Shimmering as it swayed in the orbital sunlight 176 miles above Earth, an inflatable antenna swelled to the size of a tennis court and flew alongside space shuttle Endeavour on Monday.
“Pretty fantastic,” said shuttle commander John Casper.
The experimental, silver-colored antenna appeared to expand to its full size after being released by the Endeavour astronauts - nearly 50 feet in diameter, supported by three inflatable struts 92 feet long. Depending on your point of view, it looked like a flat parachute or a round trampoline on an upside-down tripod.
Then, after more than an hour’s worth of measurements, the antenna was cut loose from its orbiting platform. The antenna was expected to plunge through the atmosphere and burn up Tuesday.
“We really think we took a giant step,” said project manager Steven Bard of NASA’s Jet Propulsion Laboratory in Pasadena, Calif. “We really showed that you can inflate such a large structure like this.”
NASA is interested in inflatable antennas, sun shades and other space structures because they are lighter and less expensive than traditional mechanical systems. They also would be more reliable because of fewer moving parts.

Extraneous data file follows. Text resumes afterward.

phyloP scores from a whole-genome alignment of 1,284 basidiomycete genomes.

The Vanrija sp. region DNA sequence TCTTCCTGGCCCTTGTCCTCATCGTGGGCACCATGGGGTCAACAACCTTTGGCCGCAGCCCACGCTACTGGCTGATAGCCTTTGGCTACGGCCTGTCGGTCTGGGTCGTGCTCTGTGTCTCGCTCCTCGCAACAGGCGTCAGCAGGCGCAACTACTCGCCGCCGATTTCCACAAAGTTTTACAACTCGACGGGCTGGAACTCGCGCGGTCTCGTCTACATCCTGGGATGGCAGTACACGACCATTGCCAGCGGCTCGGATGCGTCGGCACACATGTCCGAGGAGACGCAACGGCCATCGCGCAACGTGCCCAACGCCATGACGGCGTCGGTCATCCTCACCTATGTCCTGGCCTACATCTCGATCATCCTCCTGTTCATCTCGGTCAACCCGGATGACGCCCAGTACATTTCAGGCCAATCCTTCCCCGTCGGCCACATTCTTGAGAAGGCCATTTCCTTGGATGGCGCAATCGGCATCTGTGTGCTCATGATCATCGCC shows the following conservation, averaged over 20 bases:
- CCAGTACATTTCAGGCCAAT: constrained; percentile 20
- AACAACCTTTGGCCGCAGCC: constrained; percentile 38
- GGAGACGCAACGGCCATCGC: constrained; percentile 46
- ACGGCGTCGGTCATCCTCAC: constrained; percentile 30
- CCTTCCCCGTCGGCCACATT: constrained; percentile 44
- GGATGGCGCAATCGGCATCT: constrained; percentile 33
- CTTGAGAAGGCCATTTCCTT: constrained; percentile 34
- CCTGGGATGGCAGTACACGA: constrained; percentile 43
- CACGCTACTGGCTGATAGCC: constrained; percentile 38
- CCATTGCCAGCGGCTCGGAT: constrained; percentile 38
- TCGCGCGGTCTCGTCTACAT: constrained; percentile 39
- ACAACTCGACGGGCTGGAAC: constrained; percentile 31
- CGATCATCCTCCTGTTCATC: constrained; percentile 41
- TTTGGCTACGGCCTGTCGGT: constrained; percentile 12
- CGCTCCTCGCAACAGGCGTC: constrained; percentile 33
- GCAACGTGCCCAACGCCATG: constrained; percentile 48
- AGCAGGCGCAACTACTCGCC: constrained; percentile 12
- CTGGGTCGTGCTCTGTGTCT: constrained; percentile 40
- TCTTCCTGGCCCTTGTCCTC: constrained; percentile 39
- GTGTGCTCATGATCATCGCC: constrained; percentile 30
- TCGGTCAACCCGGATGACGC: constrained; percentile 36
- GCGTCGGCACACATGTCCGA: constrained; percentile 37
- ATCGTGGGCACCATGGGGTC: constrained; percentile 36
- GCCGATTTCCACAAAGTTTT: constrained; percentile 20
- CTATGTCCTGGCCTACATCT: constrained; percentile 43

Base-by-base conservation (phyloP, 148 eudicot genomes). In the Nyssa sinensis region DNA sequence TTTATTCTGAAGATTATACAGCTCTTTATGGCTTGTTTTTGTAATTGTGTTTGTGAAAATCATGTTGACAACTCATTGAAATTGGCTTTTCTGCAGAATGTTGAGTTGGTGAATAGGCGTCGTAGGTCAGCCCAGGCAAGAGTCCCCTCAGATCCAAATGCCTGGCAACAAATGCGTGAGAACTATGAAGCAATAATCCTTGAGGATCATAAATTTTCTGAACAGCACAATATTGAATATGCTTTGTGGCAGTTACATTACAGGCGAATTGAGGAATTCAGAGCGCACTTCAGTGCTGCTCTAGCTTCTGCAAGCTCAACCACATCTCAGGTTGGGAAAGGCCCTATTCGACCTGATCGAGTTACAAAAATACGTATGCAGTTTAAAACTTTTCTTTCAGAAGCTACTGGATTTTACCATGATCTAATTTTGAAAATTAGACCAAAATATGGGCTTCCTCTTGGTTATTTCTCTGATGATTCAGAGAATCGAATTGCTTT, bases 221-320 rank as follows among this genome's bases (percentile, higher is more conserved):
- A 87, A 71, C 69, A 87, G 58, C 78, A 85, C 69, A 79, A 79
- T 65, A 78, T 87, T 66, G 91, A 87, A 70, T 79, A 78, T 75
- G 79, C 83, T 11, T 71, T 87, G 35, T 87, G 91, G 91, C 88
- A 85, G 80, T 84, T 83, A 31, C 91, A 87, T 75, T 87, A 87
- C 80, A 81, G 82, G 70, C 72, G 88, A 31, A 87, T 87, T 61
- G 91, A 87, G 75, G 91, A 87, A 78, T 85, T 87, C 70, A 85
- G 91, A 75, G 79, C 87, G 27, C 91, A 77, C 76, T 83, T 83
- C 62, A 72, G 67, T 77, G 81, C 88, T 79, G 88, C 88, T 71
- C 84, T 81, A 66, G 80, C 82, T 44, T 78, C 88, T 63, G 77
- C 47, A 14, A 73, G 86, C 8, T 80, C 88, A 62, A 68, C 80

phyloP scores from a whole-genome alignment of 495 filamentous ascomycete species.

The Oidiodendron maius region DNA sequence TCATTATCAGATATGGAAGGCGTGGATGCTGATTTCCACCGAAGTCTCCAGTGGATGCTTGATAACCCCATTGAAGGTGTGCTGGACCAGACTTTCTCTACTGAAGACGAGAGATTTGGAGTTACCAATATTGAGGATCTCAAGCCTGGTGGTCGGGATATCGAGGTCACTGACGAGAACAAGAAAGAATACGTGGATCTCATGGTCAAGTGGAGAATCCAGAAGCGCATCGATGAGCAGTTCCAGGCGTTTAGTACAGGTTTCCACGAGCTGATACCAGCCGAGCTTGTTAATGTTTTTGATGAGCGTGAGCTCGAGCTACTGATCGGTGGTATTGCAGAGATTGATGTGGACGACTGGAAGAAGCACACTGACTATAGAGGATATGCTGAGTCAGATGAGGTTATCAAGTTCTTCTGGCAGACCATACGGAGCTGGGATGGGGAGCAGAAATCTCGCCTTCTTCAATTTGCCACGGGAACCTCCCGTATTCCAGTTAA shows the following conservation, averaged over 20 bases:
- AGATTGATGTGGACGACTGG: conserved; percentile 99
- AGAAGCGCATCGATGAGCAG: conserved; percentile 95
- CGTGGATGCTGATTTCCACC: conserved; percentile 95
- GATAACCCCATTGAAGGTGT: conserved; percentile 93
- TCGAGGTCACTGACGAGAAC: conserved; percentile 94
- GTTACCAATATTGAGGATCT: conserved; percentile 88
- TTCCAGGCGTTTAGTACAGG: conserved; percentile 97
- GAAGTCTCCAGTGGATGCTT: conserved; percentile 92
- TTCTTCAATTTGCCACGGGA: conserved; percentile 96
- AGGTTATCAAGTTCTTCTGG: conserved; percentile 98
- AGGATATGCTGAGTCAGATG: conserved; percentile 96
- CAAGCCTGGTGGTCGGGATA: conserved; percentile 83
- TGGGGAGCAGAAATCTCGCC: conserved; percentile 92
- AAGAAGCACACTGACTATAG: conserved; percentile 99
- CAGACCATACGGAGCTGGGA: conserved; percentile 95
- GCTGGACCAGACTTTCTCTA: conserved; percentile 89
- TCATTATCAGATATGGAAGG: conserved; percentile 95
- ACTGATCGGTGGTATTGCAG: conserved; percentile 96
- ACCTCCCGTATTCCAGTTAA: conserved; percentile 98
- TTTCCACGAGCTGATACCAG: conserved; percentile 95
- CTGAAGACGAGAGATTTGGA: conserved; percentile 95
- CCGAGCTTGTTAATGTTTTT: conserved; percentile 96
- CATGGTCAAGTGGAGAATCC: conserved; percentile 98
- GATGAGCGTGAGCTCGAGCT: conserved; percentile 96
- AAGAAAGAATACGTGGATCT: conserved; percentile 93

Even if punctured by micrometeorites, the thin Mylar foil, similar to what’s used in birthday balloons, would hold its shape because of the low pressure and small amount of gas needed for inflation, officials said.
There were a few surprises in Monday’s experiment: The antenna rotated more than expected and even began to tumble, and had noticeable rippling across its surface.
Concerned about the tumbling, Mission Control told the astronauts to back away from the antenna a little sooner than planned. The crew had been observing the antenna from a distance of 400 feet.
Whether the antenna inflated properly will not be known for certain until Endeavour returns to Earth next week with all the data collected.
“But I’d say even in the worst case from what we’ve seen, it was very close to a full success,” Bard said.
Endeavour’s six-man crew had no problem deploying the antenna, which was folded into a box the size of a kitchen table. As soon as the doors on the box opened, nitrogen gas began filling the antenna and it popped out in one big jumbled mass.
The three narrow, accordionlike struts inflated first, followed by the sphere. With its spindly legs, it looked like a huge grasshopper as it unfurled.